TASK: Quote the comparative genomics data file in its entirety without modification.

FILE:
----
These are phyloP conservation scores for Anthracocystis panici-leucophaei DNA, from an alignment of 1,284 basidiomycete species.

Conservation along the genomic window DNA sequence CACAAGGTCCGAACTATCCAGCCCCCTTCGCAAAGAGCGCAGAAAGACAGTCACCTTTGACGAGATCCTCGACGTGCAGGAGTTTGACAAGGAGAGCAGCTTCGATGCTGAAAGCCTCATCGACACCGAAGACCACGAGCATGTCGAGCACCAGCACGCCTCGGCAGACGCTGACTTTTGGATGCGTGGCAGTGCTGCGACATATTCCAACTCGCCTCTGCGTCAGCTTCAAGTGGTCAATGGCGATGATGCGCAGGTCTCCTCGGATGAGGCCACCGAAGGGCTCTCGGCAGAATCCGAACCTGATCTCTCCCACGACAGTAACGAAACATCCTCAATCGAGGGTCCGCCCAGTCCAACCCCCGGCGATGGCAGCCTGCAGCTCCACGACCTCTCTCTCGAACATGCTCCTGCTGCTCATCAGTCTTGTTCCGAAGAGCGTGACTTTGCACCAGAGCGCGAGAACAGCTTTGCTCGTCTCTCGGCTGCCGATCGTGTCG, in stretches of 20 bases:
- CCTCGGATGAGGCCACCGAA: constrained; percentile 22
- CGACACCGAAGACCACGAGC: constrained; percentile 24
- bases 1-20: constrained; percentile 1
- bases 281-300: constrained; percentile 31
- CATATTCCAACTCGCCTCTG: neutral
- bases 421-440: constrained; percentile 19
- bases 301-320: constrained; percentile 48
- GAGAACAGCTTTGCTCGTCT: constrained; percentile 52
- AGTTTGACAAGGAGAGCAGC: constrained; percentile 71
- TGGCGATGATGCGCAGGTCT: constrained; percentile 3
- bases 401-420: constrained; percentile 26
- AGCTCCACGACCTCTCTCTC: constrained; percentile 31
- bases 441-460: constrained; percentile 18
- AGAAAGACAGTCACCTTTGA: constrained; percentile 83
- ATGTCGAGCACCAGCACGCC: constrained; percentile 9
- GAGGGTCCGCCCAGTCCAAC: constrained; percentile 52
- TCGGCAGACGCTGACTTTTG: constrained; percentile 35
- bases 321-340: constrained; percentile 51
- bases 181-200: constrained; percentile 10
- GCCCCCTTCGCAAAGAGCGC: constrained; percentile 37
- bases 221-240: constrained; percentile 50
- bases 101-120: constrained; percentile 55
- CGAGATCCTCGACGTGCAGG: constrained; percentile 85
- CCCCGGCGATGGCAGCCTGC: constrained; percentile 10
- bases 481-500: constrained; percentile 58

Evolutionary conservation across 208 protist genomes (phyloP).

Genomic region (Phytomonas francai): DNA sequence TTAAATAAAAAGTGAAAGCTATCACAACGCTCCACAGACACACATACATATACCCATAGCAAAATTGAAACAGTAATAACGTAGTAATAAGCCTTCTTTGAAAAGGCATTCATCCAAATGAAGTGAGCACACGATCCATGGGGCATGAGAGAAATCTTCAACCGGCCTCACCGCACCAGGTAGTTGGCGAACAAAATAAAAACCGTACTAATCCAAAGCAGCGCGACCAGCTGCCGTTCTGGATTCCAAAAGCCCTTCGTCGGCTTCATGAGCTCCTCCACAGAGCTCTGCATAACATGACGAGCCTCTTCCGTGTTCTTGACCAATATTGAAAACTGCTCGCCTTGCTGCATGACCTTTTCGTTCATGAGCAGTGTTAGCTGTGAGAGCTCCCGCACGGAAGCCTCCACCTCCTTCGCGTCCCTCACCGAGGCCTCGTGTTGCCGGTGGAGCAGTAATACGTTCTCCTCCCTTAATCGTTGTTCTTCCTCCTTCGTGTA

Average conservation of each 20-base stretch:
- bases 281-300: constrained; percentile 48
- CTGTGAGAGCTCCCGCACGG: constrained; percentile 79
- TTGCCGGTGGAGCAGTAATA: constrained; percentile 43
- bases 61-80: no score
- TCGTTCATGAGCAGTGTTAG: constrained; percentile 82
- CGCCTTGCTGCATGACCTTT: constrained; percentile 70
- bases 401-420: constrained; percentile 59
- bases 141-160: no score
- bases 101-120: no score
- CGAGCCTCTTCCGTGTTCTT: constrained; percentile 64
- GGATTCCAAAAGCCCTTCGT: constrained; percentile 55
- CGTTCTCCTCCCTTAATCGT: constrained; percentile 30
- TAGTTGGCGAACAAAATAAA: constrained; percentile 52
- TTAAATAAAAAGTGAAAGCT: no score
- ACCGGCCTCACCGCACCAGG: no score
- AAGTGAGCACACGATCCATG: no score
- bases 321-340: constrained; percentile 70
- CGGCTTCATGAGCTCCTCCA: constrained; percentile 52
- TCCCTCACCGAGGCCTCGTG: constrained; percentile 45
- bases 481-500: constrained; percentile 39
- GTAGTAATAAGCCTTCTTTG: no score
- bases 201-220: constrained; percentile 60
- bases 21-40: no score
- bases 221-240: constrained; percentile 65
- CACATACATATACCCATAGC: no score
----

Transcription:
These are phyloP conservation scores for Anthracocystis panici-leucophaei DNA, from an alignment of 1,284 basidiomycete species.

Conservation along the genomic window DNA sequence CACAAGGTCCGAACTATCCAGCCCCCTTCGCAAAGAGCGCAGAAAGACAGTCACCTTTGACGAGATCCTCGACGTGCAGGAGTTTGACAAGGAGAGCAGCTTCGATGCTGAAAGCCTCATCGACACCGAAGACCACGAGCATGTCGAGCACCAGCACGCCTCGGCAGACGCTGACTTTTGGATGCGTGGCAGTGCTGCGACATATTCCAACTCGCCTCTGCGTCAGCTTCAAGTGGTCAATGGCGATGATGCGCAGGTCTCCTCGGATGAGGCCACCGAAGGGCTCTCGGCAGAATCCGAACCTGATCTCTCCCACGACAGTAACGAAACATCCTCAATCGAGGGTCCGCCCAGTCCAACCCCCGGCGATGGCAGCCTGCAGCTCCACGACCTCTCTCTCGAACATGCTCCTGCTGCTCATCAGTCTTGTTCCGAAGAGCGTGACTTTGCACCAGAGCGCGAGAACAGCTTTGCTCGTCTCTCGGCTGCCGATCGTGTCG, in stretches of 20 bases:
- CCTCGGATGAGGCCACCGAA: constrained; percentile 22
- CGACACCGAAGACCACGAGC: constrained; percentile 24
- bases 1-20: constrained; percentile 1
- bases 281-300: constrained; percentile 31
- CATATTCCAACTCGCCTCTG: neutral
- bases 421-440: constrained; percentile 19
- bases 301-320: constrained; percentile 48
- GAGAACAGCTTTGCTCGTCT: constrained; percentile 52
- AGTTTGACAAGGAGAGCAGC: constrained; percentile 71
- TGGCGATGATGCGCAGGTCT: constrained; percentile 3
- bases 401-420: constrained; percentile 26
- AGCTCCACGACCTCTCTCTC: constrained; percentile 31
- bases 441-460: constrained; percentile 18
- AGAAAGACAGTCACCTTTGA: constrained; percentile 83
- ATGTCGAGCACCAGCACGCC: constrained; percentile 9
- GAGGGTCCGCCCAGTCCAAC: constrained; percentile 52
- TCGGCAGACGCTGACTTTTG: constrained; percentile 35
- bases 321-340: constrained; percentile 51
- bases 181-200: constrained; percentile 10
- GCCCCCTTCGCAAAGAGCGC: constrained; percentile 37
- bases 221-240: constrained; percentile 50
- bases 101-120: constrained; percentile 55
- CGAGATCCTCGACGTGCAGG: constrained; percentile 85
- CCCCGGCGATGGCAGCCTGC: constrained; percentile 10
- bases 481-500: constrained; percentile 58

Evolutionary conservation across 208 protist genomes (phyloP).

Genomic region (Phytomonas francai): DNA sequence TTAAATAAAAAGTGAAAGCTATCACAACGCTCCACAGACACACATACATATACCCATAGCAAAATTGAAACAGTAATAACGTAGTAATAAGCCTTCTTTGAAAAGGCATTCATCCAAATGAAGTGAGCACACGATCCATGGGGCATGAGAGAAATCTTCAACCGGCCTCACCGCACCAGGTAGTTGGCGAACAAAATAAAAACCGTACTAATCCAAAGCAGCGCGACCAGCTGCCGTTCTGGATTCCAAAAGCCCTTCGTCGGCTTCATGAGCTCCTCCACAGAGCTCTGCATAACATGACGAGCCTCTTCCGTGTTCTTGACCAATATTGAAAACTGCTCGCCTTGCTGCATGACCTTTTCGTTCATGAGCAGTGTTAGCTGTGAGAGCTCCCGCACGGAAGCCTCCACCTCCTTCGCGTCCCTCACCGAGGCCTCGTGTTGCCGGTGGAGCAGTAATACGTTCTCCTCCCTTAATCGTTGTTCTTCCTCCTTCGTGTA

Average conservation of each 20-base stretch:
- bases 281-300: constrained; percentile 48
- CTGTGAGAGCTCCCGCACGG: constrained; percentile 79
- TTGCCGGTGGAGCAGTAATA: constrained; percentile 43
- bases 61-80: no score
- TCGTTCATGAGCAGTGTTAG: constrained; percentile 82
- CGCCTTGCTGCATGACCTTT: constrained; percentile 70
- bases 401-420: constrained; percentile 59
- bases 141-160: no score
- bases 101-120: no score
- CGAGCCTCTTCCGTGTTCTT: constrained; percentile 64
- GGATTCCAAAAGCCCTTCGT: constrained; percentile 55
- CGTTCTCCTCCCTTAATCGT: constrained; percentile 30
- TAGTTGGCGAACAAAATAAA: constrained; percentile 52
- TTAAATAAAAAGTGAAAGCT: no score
- ACCGGCCTCACCGCACCAGG: no score
- AAGTGAGCACACGATCCATG: no score
- bases 321-340: constrained; percentile 70
- CGGCTTCATGAGCTCCTCCA: constrained; percentile 52
- TCCCTCACCGAGGCCTCGTG: constrained; percentile 45
- bases 481-500: constrained; percentile 39
- GTAGTAATAAGCCTTCTTTG: no score
- bases 201-220: constrained; percentile 60
- bases 21-40: no score
- bases 221-240: constrained; percentile 65
- CACATACATATACCCATAGC: no score